Mothers of the Santa Monica Mountains
Three women fought to create the Santa Monica Mountains parkland now burned by the Woolsey fire
Source of this article: The Los Angeles Times, December 2, 2018
The Woolsey fire was a 14-mile-long wall of flames when, on the morning of Nov. 9, it jumped the 101 Freeway and began tearing through the Santa Monica Mountains.
Less than a week later, the National Park Service confirmed that the fire had burned nearly 88% of the federal parkland in the Santa Monica Mountains National Recreation Area.
Most Angelenos have enjoyed this expansive network of parkland, even if they don’t know it. Anyone who has spent a day at the beach in Malibu, hiked in Runyon Canyon or gone horseback riding in Will Rogers State Historic Park has taken advantage of the national recreation area.
And yet, four decades after it was created, many residents don’t fully appreciate how vast the chain of parks is, or how remarkable its origin story.
The Santa Monica Mountains National Recreation Area is one of the largest urban parks in the country. Spread across more than 150,000 acres and more than 25 ZIP codes, it’s a crazy quilt of open space owned by federal, state and local agencies, all overseen by the National Park Service.
The land preserve is the result of years of dogged advocacy on the part of a handful of local conservationists who went head to head with generations of developers. These epic battles over land use began decades before the recreation area was created.
Disagreement over what to do with the Santa Monica Mountains started as early as the 1920s, when a real estate developer named Alphonzo Bell proposed dynamiting part of what is now Topanga State Park to create a limestone quarry.
Sylvia Morrison, a wealthy resident of Pacific Palisades, pushed back, lobbying instead for a protected park, to be called Whitestone National Park. “Our heritage of the hills must not be wasted,” Morrison stated at a 1928 hearing on the matter. Bell’s plan to create a quarry ultimately collapsed, and so did Morrison’s proposal to create a park.
The 1960s brought a far more contentious wave of confrontation over the fate of the Santa Monicas. The postwar boom had sparked an extraordinary amount of development throughout California. Parts of the Santa Monica Mountains were being leveled to make way for large housing developments. One plan involved converting canyons in the Santa Monicas into landfills, another proposed filling in Malibu Canyon to build a multilane freeway.
As a growing number of developers fixed their eyes on the mountains behind Malibu, a grassroots response began to mobilize. In 1964, a longtime local, Sue Nelson, founded a group called the Friends of the Santa Monica Mountains, Parks and Seashore. In 1965, Marvin Braude ran for Los Angeles City Council for the first time, and won, largely because of growing opposition to a proposed highway that was to cut through the mountains.
Over the following decade, Nelson fought hard to create a national recreation area, along with two other local activists. Margo Feuer, a Malibu resident who worked for years to protect land on the coast and became a Sierra Club lobbyist in order to advocate for the park plan. Jill Swift, a homemaker and passionate naturalist, founded an outfit called the Santa Monica Mountains Task Force and led public hiking events to build support for a national park and to oppose development.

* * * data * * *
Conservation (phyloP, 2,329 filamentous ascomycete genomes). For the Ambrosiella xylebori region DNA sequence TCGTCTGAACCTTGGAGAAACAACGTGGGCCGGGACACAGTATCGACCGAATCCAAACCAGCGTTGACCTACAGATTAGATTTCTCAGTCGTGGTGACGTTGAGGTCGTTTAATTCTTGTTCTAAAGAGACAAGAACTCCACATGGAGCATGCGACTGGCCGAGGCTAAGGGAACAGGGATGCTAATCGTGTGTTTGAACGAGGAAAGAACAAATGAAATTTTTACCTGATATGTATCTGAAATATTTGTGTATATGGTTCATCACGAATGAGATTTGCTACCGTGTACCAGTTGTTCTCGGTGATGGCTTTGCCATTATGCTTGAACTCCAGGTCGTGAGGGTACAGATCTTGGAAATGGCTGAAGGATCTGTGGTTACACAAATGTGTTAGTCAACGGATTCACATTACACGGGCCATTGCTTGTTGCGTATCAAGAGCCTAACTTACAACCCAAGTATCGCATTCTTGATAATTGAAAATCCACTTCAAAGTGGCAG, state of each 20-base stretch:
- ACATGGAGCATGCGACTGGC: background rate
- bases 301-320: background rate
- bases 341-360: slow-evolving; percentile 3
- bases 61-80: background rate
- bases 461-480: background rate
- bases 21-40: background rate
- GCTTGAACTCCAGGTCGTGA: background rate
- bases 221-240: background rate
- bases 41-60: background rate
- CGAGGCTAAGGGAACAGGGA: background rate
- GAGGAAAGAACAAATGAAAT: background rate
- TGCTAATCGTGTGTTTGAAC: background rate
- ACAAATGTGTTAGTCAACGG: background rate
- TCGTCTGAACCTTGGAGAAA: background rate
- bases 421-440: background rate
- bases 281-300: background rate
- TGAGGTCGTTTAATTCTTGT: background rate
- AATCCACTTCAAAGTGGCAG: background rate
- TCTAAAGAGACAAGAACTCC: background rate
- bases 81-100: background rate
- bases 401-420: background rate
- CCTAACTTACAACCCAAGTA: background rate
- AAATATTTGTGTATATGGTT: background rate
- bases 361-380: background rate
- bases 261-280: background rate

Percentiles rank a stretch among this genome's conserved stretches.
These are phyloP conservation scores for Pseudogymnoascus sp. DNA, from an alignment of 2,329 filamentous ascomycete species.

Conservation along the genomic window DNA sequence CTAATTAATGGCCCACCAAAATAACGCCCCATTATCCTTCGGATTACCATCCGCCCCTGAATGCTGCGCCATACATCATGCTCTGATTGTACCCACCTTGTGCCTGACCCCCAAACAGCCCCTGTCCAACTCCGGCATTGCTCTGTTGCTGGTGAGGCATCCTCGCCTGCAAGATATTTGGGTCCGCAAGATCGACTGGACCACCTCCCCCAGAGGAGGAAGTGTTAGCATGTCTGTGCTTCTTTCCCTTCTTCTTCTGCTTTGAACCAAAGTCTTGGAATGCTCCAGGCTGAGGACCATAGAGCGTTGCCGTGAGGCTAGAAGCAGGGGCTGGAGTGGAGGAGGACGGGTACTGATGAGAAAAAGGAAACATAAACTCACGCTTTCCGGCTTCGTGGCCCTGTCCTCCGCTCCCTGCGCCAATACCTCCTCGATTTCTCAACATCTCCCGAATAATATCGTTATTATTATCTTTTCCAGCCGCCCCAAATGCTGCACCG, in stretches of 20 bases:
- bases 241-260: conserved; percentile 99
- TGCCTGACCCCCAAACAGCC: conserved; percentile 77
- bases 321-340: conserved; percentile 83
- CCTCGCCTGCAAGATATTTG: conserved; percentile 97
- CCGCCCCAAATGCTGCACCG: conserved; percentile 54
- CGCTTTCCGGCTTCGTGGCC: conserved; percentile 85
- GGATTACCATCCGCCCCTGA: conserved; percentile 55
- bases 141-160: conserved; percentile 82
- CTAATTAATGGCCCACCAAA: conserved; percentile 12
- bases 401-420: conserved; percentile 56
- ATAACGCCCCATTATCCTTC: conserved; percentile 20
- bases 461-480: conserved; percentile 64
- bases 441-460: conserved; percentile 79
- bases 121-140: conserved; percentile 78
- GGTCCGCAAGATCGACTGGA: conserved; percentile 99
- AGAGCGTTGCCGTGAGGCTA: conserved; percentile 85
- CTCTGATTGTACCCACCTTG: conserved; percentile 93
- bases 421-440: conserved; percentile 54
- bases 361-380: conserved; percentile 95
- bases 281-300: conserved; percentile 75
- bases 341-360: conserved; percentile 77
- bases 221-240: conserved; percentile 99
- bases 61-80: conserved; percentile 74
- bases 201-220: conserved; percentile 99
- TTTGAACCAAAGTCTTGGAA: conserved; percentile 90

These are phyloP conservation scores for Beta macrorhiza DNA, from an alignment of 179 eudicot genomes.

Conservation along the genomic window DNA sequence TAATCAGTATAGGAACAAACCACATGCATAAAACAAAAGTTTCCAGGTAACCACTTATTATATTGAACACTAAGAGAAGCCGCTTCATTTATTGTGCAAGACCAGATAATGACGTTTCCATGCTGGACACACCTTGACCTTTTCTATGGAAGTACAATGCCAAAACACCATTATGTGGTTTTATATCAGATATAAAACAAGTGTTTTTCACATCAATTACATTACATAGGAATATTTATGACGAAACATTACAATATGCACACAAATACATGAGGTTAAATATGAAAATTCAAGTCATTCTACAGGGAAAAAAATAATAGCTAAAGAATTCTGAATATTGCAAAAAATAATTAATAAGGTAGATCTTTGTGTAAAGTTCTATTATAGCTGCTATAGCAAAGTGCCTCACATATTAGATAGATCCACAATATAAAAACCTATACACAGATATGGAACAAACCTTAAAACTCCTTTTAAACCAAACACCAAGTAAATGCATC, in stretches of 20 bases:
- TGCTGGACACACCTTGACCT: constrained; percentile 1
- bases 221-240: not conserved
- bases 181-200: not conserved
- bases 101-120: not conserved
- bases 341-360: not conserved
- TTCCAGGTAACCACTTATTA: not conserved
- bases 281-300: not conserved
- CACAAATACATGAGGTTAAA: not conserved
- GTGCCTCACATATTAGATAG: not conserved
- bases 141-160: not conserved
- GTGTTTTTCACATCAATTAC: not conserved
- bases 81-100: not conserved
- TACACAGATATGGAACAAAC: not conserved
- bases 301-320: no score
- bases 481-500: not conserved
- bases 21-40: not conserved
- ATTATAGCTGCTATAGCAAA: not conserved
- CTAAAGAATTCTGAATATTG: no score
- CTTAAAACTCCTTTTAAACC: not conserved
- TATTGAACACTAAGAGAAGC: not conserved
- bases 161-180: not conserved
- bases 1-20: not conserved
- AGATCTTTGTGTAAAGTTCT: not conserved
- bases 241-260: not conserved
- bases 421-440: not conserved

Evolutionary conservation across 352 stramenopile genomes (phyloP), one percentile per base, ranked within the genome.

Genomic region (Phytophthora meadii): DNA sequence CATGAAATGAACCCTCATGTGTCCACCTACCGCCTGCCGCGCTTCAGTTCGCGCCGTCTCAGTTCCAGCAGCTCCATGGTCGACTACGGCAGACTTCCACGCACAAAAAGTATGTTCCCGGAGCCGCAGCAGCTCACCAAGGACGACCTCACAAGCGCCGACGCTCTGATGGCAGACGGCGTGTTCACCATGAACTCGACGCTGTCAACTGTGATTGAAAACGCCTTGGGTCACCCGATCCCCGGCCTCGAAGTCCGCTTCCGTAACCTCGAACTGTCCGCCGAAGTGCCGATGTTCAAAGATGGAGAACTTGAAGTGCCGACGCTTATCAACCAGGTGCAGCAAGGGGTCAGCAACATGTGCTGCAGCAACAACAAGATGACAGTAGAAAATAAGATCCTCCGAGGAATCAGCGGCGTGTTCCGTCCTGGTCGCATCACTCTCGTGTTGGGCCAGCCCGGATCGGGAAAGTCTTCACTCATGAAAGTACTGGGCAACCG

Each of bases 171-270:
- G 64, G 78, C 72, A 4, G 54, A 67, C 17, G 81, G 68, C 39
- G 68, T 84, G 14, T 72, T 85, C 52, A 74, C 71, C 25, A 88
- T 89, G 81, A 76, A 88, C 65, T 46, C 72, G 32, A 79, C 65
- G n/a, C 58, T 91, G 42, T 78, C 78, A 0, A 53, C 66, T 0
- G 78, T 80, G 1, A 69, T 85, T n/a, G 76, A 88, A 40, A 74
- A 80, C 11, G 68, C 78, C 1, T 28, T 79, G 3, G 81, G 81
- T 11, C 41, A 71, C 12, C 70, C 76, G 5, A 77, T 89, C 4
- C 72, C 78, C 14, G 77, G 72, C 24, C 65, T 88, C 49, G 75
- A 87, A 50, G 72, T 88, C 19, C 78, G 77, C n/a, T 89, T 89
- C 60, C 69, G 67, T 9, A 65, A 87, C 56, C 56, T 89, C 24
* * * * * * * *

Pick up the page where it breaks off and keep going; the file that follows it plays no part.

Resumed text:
Nelson, Feuer and Swift repeatedly went up against development interests who had deep pockets and political connections. Together, these three women came to be known as the “mothers of the Santa Monica Mountains.”
Their efforts ultimately culminated in legislation that created a preserve stretching from Franklin Canyon to Point Mugu. This swath of parkland was established as part of the National Parks and Recreation Act of 1978.
Although the “omnibus park bill,” as it’s known, was authored largely by Congressman Phillip Burton of San Francisco, the section on the Santa Monicas was written by Congressman Anthony Beilenson, a local lawmaker, in consultation with Nelson. The bill passed despite opposition, and the recreation area was signed into existence by President Jimmy Carter.
The following year, the California Legislature formed two groups: the Santa Monica Mountains Conservancy, an organization that purchases and oversees parkland; and the Mountains Restoration and Conservation Authority, which manages and improves the acquisitions. These agencies have enabled the state to acquire key sections of parkland that the federal government wouldn’t fund.
Over the past 40 years, with a brilliant and occasionally ruthless executive director in Joe Edmiston, the conservancy has successfully acquired 60,000 acres of additional open space. One of its first acquisitions, made in 1980, was Paramount Ranch, the first National Park Service property to be incorporated into the recreation area, and, in 1985, Solstice Canyon Park. (Nelson, Feuer and Swift all died in recent decades.)
A large portion of the park is now scorched. The Woolsey fire tore through Solstice, Zuma and Trancas canyons, as well as the Peter Strauss Ranch and Paramount Ranch. It jumped Pacific Coast Highway in multiple places, burning to the ocean at El Matador State Beach, Leo Carillo and even Westward Beach on Point Dume, an area that hasn’t burned since 1935.
Although much of the national recreation area burned in the Woolsey fire, the park helped save human lives. The Santa Monica Mountains are a fire corridor that has burned repeatedly, and it will burn again.
If the ridges and canyons that now make up the recreation area were packed with the high-density development once envisioned by planners, the outcome of the Woolsey fire, in human lives, could have been exponentially worse. Conservation sometimes conserves more than we realize.